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Details of Grant 

EPSRC Reference: EP/N025245/1
Title: Evaporative Drying of Droplets and the Formation of Micro-structured and Functional Particles and Films
Principal Investigator: Bain, Professor CD
Other Investigators:
Reid, Professor JP Veremieiev, Dr S Wilson, Dr M
Gaskell, Professor PH Bayly, Professor A
Researcher Co-Investigators:
Project Partners:
AKZO Nobel Bristol-Myers Squibb Pharm Research UK Centre for Process Innovation CPI (UK)
Chiesi Limited Croda (Group) Danone Nutricia Research
Hovione (International) Inca Digital Printers Ltd Kuecept Ltd
Merck & Co., Inc. (Sharp & Dohme (MSD)) Nestle SA Procter & Gamble
Sun Chemical Syngenta
Department: Chemistry
Organisation: Durham, University of
Scheme: Standard Research
Starts: 01 October 2016 Ends: 30 September 2021 Value (£): 2,270,296
EPSRC Research Topic Classifications:
Fluid Dynamics Particle Technology
EPSRC Industrial Sector Classifications:
Chemicals Electronics
Pharmaceuticals and Biotechnology
Related Grants:
Panel History:
Panel DatePanel NameOutcome
19 Feb 2016 Future Formulation FULL Announced
Summary on Grant Application Form
'Watching paint dry' is a metaphor for a boring and pointless activity. In reality, the drying of liquids is a complex process and the imperturbable appearance to the eye can hide a wealth of dynamics occurring inside the liquid. The effect of these internal processes is to change the distribution of materials in the deposit left after drying. We are all familiar with the coffee-ring effect, where split coffee dries to form a ring of solids at the edge of the spill - of little use if you are trying to coat a surface uniformly. This project is all about the drying of droplets, either in air or on a surface; one isolated droplet, two droplets merging or many droplets in a spray. We seek to understand how drops dry and how to control where the particles or molecules in the drop end up after the drop evaporates. When do you get a solid particle or a hollow particle? A round one or a spiky one? A uniform particle or one with shells? Or on a surface: a coffee-ring or a pancake? A uniform deposit, a layered one or a bull's eye? Are particles crystalline or amorphous, are different components mixed or separated? There are a myriad of possibilities for controlling the microstructure and properties of the final particle or film.

Drying is complicated for three main reasons. First, many transport processes (evaporation, heat flow, diffusion, convection) occur simultaneously and are strongly coupled. For example, in a small droplet of alcohol and water evaporating on a surface, the liquid inside the drop will flow around in a doughnut pattern tens of times each second. Second, the conditions in a drying droplet are often far from equilibrium. For example, a small water droplet in air or on a smooth clean surface can be cooled to -35 degrees C without freezing. So to understand drying one needs to understand the properties of fluids far from equilibrium. It is generally not possible to predict the final outcome of drying from the properties of simple solutions near equilibrium. Third, drops do not dry in isolation. They may merge or bounce, coalesce or chase each other across a surface. The evaporation of one droplet affects its neighbours. Moving droplets change the flow of air around other droplets, coupling the motion of droplets.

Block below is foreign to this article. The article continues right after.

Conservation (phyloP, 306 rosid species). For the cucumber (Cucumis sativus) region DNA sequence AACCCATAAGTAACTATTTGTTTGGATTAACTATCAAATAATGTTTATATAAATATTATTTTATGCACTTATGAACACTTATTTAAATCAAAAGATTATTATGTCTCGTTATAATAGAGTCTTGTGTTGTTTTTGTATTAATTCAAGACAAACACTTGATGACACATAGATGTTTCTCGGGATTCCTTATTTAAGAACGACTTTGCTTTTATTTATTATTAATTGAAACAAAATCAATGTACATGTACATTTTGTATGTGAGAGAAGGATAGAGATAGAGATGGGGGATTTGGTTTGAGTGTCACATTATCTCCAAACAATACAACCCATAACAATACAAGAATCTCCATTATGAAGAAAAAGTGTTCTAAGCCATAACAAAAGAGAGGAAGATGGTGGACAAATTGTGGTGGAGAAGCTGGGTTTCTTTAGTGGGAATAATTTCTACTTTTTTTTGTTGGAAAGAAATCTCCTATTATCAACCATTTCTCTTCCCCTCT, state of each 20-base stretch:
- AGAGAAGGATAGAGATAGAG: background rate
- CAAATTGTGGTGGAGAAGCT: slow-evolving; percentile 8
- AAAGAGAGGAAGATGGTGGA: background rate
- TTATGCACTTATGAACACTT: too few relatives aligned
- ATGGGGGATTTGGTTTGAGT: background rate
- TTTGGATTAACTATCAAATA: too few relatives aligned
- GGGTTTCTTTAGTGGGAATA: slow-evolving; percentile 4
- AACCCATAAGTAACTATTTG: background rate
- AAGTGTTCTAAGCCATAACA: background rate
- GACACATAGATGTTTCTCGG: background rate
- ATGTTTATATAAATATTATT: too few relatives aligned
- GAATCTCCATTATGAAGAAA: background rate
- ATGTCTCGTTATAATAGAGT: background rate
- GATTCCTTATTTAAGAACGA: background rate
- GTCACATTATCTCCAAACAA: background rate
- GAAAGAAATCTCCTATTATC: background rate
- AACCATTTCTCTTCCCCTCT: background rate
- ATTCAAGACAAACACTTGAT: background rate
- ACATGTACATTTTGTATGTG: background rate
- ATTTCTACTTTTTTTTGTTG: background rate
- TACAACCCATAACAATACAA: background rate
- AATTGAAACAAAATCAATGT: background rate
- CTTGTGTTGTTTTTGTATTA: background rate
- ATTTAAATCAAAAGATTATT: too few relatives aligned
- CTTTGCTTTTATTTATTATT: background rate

Why does anyone care, beyond the intellectual fascination with the bizarre outcomes of droplet drying? Drying of droplets turns out to be a rather important process in practical applications: spray painting, graphics printing, inkjet manufacturing, crop spraying, coating of seeds or tablets, spray cooling, spray drying (widely used in food, pharmaceutical and personal care products), drug inhalers and disinfection, to give a few examples. The physics and chemistry underlying all these applications is the same, but if manifests itself in different ways and the desired outcome varies between applications.

The first challenge addressed by this project is one of measurement: how do you work out what is going on in a droplet that is less than a tenth of a millimetre across and may dry in less than a second? We have already developed sophisticated measurement tools but will need to extend these further. Another challenge is one of modelling: to understand the drying process we need a theoretical framework and computer models to explain - and predict - experimental observations. We will begin looking at the fundamental processes occurring in single drops in air and on a surface and then explore what happens when drops interact or coalesce. This fundamental understanding will be fed into improved models of arrays, clouds or sprays of droplets that are encountered in most practical applications (such as spray coating, spray drying, inhalers or inkjet manufacturing).

We will use an Industry Club to engage with companies from a range of different sectors. This Club will provide a forum for sharing problems, ideas and solutions and for disseminating the knowledge generated in the project.
Key Findings
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Potential use in non-academic contexts
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